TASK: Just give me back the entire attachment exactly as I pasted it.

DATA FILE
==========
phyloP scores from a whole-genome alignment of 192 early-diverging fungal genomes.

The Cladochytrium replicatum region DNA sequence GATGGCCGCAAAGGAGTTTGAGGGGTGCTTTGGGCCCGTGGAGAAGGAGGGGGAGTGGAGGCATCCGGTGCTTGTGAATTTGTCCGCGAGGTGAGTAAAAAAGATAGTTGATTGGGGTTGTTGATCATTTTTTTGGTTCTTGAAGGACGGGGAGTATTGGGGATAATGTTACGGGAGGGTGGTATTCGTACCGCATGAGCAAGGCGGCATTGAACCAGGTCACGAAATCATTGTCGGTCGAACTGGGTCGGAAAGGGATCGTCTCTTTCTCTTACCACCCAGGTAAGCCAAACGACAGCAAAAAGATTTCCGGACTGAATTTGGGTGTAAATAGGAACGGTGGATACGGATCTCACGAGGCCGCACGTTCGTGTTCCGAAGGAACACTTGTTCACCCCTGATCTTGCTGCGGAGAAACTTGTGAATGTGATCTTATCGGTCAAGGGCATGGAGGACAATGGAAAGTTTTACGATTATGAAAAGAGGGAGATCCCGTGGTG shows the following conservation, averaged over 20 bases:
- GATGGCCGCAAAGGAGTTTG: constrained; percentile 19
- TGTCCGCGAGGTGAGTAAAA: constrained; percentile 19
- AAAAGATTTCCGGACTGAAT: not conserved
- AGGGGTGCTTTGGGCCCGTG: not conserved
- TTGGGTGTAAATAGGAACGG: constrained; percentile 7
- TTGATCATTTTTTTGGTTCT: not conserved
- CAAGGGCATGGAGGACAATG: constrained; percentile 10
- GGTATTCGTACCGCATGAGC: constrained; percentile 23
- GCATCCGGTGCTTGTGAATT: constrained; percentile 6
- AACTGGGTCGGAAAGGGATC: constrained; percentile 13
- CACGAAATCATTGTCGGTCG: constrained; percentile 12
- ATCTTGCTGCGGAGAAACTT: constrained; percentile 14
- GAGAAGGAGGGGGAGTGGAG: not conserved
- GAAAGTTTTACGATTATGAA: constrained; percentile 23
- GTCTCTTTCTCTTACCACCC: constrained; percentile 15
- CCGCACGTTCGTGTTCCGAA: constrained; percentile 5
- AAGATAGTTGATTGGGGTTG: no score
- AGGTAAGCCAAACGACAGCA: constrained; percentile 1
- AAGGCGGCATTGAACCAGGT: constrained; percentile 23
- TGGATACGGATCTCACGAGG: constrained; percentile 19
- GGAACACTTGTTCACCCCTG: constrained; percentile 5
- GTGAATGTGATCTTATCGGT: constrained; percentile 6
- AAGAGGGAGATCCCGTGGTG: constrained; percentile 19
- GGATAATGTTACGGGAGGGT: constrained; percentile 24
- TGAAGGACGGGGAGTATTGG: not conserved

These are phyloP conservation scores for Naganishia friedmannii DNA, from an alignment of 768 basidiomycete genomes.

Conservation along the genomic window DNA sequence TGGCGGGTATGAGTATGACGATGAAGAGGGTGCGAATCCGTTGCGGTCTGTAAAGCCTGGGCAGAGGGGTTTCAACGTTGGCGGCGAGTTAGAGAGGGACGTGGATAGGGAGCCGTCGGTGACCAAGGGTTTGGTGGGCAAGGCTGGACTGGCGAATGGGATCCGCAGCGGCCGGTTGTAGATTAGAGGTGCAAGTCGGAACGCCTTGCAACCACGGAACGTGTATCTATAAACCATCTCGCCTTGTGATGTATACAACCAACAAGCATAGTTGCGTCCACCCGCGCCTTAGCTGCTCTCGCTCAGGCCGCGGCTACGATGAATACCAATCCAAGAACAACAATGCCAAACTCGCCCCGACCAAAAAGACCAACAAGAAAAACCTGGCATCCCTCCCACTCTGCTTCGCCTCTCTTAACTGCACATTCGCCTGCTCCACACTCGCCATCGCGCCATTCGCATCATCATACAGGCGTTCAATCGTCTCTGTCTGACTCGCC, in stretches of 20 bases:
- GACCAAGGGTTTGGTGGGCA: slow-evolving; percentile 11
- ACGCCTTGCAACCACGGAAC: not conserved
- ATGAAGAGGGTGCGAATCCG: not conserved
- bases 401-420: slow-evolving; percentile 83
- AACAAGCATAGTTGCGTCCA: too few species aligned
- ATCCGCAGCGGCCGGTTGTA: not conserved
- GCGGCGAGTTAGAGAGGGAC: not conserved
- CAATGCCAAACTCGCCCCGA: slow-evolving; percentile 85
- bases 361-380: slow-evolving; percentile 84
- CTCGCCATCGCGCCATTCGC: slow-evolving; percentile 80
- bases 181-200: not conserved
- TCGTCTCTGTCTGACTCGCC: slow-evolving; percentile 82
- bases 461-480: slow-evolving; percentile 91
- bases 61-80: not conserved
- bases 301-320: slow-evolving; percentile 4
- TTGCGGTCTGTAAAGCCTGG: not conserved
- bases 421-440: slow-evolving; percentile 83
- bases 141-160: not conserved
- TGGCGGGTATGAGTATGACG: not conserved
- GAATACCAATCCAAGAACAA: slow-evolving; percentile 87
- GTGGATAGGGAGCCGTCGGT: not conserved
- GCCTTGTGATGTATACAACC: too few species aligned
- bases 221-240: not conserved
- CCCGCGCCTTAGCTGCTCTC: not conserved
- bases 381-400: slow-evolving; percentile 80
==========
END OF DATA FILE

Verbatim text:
phyloP scores from a whole-genome alignment of 192 early-diverging fungal genomes.

The Cladochytrium replicatum region DNA sequence GATGGCCGCAAAGGAGTTTGAGGGGTGCTTTGGGCCCGTGGAGAAGGAGGGGGAGTGGAGGCATCCGGTGCTTGTGAATTTGTCCGCGAGGTGAGTAAAAAAGATAGTTGATTGGGGTTGTTGATCATTTTTTTGGTTCTTGAAGGACGGGGAGTATTGGGGATAATGTTACGGGAGGGTGGTATTCGTACCGCATGAGCAAGGCGGCATTGAACCAGGTCACGAAATCATTGTCGGTCGAACTGGGTCGGAAAGGGATCGTCTCTTTCTCTTACCACCCAGGTAAGCCAAACGACAGCAAAAAGATTTCCGGACTGAATTTGGGTGTAAATAGGAACGGTGGATACGGATCTCACGAGGCCGCACGTTCGTGTTCCGAAGGAACACTTGTTCACCCCTGATCTTGCTGCGGAGAAACTTGTGAATGTGATCTTATCGGTCAAGGGCATGGAGGACAATGGAAAGTTTTACGATTATGAAAAGAGGGAGATCCCGTGGTG shows the following conservation, averaged over 20 bases:
- GATGGCCGCAAAGGAGTTTG: constrained; percentile 19
- TGTCCGCGAGGTGAGTAAAA: constrained; percentile 19
- AAAAGATTTCCGGACTGAAT: not conserved
- AGGGGTGCTTTGGGCCCGTG: not conserved
- TTGGGTGTAAATAGGAACGG: constrained; percentile 7
- TTGATCATTTTTTTGGTTCT: not conserved
- CAAGGGCATGGAGGACAATG: constrained; percentile 10
- GGTATTCGTACCGCATGAGC: constrained; percentile 23
- GCATCCGGTGCTTGTGAATT: constrained; percentile 6
- AACTGGGTCGGAAAGGGATC: constrained; percentile 13
- CACGAAATCATTGTCGGTCG: constrained; percentile 12
- ATCTTGCTGCGGAGAAACTT: constrained; percentile 14
- GAGAAGGAGGGGGAGTGGAG: not conserved
- GAAAGTTTTACGATTATGAA: constrained; percentile 23
- GTCTCTTTCTCTTACCACCC: constrained; percentile 15
- CCGCACGTTCGTGTTCCGAA: constrained; percentile 5
- AAGATAGTTGATTGGGGTTG: no score
- AGGTAAGCCAAACGACAGCA: constrained; percentile 1
- AAGGCGGCATTGAACCAGGT: constrained; percentile 23
- TGGATACGGATCTCACGAGG: constrained; percentile 19
- GGAACACTTGTTCACCCCTG: constrained; percentile 5
- GTGAATGTGATCTTATCGGT: constrained; percentile 6
- AAGAGGGAGATCCCGTGGTG: constrained; percentile 19
- GGATAATGTTACGGGAGGGT: constrained; percentile 24
- TGAAGGACGGGGAGTATTGG: not conserved

These are phyloP conservation scores for Naganishia friedmannii DNA, from an alignment of 768 basidiomycete genomes.

Conservation along the genomic window DNA sequence TGGCGGGTATGAGTATGACGATGAAGAGGGTGCGAATCCGTTGCGGTCTGTAAAGCCTGGGCAGAGGGGTTTCAACGTTGGCGGCGAGTTAGAGAGGGACGTGGATAGGGAGCCGTCGGTGACCAAGGGTTTGGTGGGCAAGGCTGGACTGGCGAATGGGATCCGCAGCGGCCGGTTGTAGATTAGAGGTGCAAGTCGGAACGCCTTGCAACCACGGAACGTGTATCTATAAACCATCTCGCCTTGTGATGTATACAACCAACAAGCATAGTTGCGTCCACCCGCGCCTTAGCTGCTCTCGCTCAGGCCGCGGCTACGATGAATACCAATCCAAGAACAACAATGCCAAACTCGCCCCGACCAAAAAGACCAACAAGAAAAACCTGGCATCCCTCCCACTCTGCTTCGCCTCTCTTAACTGCACATTCGCCTGCTCCACACTCGCCATCGCGCCATTCGCATCATCATACAGGCGTTCAATCGTCTCTGTCTGACTCGCC, in stretches of 20 bases:
- GACCAAGGGTTTGGTGGGCA: slow-evolving; percentile 11
- ACGCCTTGCAACCACGGAAC: not conserved
- ATGAAGAGGGTGCGAATCCG: not conserved
- bases 401-420: slow-evolving; percentile 83
- AACAAGCATAGTTGCGTCCA: too few species aligned
- ATCCGCAGCGGCCGGTTGTA: not conserved
- GCGGCGAGTTAGAGAGGGAC: not conserved
- CAATGCCAAACTCGCCCCGA: slow-evolving; percentile 85
- bases 361-380: slow-evolving; percentile 84
- CTCGCCATCGCGCCATTCGC: slow-evolving; percentile 80
- bases 181-200: not conserved
- TCGTCTCTGTCTGACTCGCC: slow-evolving; percentile 82
- bases 461-480: slow-evolving; percentile 91
- bases 61-80: not conserved
- bases 301-320: slow-evolving; percentile 4
- TTGCGGTCTGTAAAGCCTGG: not conserved
- bases 421-440: slow-evolving; percentile 83
- bases 141-160: not conserved
- TGGCGGGTATGAGTATGACG: not conserved
- GAATACCAATCCAAGAACAA: slow-evolving; percentile 87
- GTGGATAGGGAGCCGTCGGT: not conserved
- GCCTTGTGATGTATACAACC: too few species aligned
- bases 221-240: not conserved
- CCCGCGCCTTAGCTGCTCTC: not conserved
- bases 381-400: slow-evolving; percentile 80